ALLIGATOR comes to DVD in a surprisingly nice edition from Lion’s Gate.
A little girl’s pet baby alligator is flushed down the toilet by her asshole dad. Twelve years later, the reptile has grown to tremendous size, having fed on the carcasses of illegally dumped test animals, and begins preying on errant sewer workers. Detective David Madison (the great Robert Forster, JACKIE BROWN) is assigned to investigate, and with the help of a cute herpetologist (Robin Riker), he tries to convince the authorities that they have a monster carnivore on their hands.
When screenwriter John Sayles struck out on his own as a highbrow independent filmmaker, the world of schlock cinema lost a great asset. Sayles’ B movie scripts (PIRANHA, THE HOWLING, BATTLE BEYOND THE STARS) always showed rare intelligence and wit, and his sly screenplay for ALLIGATOR is no exception. His story suffers a bit at the workmanlike hands of director Lewis Teague (CUJO, THE LADY IN RED), but it’s still one of the best examples of its particular genre.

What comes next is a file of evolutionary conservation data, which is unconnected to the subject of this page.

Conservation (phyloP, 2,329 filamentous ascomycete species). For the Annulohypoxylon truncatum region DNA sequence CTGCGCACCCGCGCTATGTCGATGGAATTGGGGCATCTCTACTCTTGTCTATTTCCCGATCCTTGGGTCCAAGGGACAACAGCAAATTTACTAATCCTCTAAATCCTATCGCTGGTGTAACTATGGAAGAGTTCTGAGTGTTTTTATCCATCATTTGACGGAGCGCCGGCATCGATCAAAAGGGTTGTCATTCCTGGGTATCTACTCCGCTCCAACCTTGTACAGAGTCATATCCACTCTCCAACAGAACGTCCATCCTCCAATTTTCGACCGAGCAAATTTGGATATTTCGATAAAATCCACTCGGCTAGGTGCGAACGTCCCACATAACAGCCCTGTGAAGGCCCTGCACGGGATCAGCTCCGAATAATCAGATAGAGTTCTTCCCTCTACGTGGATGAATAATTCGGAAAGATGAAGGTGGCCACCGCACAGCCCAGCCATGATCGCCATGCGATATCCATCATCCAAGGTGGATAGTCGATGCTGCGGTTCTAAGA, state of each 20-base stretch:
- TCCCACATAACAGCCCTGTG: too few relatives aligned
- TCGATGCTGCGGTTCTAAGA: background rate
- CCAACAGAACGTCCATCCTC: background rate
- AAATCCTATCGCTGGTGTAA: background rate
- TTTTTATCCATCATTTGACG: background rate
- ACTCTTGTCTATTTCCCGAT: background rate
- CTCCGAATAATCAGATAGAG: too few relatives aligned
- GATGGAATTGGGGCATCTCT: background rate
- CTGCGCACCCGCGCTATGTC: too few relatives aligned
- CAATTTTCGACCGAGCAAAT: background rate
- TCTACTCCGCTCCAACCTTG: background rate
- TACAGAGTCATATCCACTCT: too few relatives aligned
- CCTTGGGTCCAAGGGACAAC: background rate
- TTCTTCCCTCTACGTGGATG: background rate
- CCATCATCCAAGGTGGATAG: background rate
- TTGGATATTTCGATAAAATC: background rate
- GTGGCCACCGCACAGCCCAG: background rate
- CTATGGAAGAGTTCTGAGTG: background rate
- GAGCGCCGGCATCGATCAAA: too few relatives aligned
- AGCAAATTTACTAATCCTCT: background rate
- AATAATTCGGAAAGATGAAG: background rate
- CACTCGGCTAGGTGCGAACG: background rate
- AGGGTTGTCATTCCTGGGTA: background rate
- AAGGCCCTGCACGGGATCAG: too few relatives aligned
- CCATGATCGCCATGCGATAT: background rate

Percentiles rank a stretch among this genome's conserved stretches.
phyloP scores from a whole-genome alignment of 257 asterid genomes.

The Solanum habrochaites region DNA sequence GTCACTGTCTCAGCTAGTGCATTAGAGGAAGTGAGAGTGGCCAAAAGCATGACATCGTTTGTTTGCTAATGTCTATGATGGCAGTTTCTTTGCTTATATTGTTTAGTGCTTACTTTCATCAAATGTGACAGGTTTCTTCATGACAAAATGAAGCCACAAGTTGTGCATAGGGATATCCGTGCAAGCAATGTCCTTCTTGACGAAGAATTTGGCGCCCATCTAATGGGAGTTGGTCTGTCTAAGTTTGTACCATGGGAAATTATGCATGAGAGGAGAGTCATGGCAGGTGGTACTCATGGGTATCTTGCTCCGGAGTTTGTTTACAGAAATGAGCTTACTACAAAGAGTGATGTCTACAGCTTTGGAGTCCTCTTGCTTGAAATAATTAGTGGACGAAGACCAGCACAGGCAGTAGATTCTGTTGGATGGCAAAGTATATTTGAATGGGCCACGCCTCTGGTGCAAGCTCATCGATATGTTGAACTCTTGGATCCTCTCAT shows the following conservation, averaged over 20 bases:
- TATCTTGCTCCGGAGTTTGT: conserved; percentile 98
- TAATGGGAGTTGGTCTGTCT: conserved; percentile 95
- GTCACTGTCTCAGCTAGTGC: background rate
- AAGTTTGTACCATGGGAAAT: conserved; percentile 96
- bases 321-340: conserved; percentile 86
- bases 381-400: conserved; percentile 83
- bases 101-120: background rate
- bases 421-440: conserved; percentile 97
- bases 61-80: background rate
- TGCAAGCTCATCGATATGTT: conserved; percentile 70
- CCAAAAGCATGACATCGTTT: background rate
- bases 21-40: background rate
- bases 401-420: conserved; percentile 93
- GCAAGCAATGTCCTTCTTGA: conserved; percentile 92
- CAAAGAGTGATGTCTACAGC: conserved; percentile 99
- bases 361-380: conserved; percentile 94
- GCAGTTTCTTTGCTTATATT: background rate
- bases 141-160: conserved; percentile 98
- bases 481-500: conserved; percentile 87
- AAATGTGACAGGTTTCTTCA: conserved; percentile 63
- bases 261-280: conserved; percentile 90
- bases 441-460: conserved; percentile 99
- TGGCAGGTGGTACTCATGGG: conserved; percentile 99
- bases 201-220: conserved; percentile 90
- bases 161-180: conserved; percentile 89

The best thing about the film though, is the beastie itself. Brought to life with both real alligators on detailed miniature sets, and utterly convincing animatronics, the toothsome terror is a formidable – and tangible – menace. Compare the reptile in this film to the CGI critters in recent killer lizard flicks, and tell me which one is more frightening.
Lion’s Gate graciously gives this long awaited genre gem a restored & remastered 1.78:1 anamorphic widescreen transfer, and it’s the best the movie has ever looked on home video. Sharp, detailed, with solid blacks and vivid colors, the seventeen-year-old, low budget film looks brand new. Surprisingly, LG has also sprung for a couple of bonus features, including and audio commentary by director Teague and an on-screen interview with screenwriter Sayles. There are also trailers for a handful of other LG titles.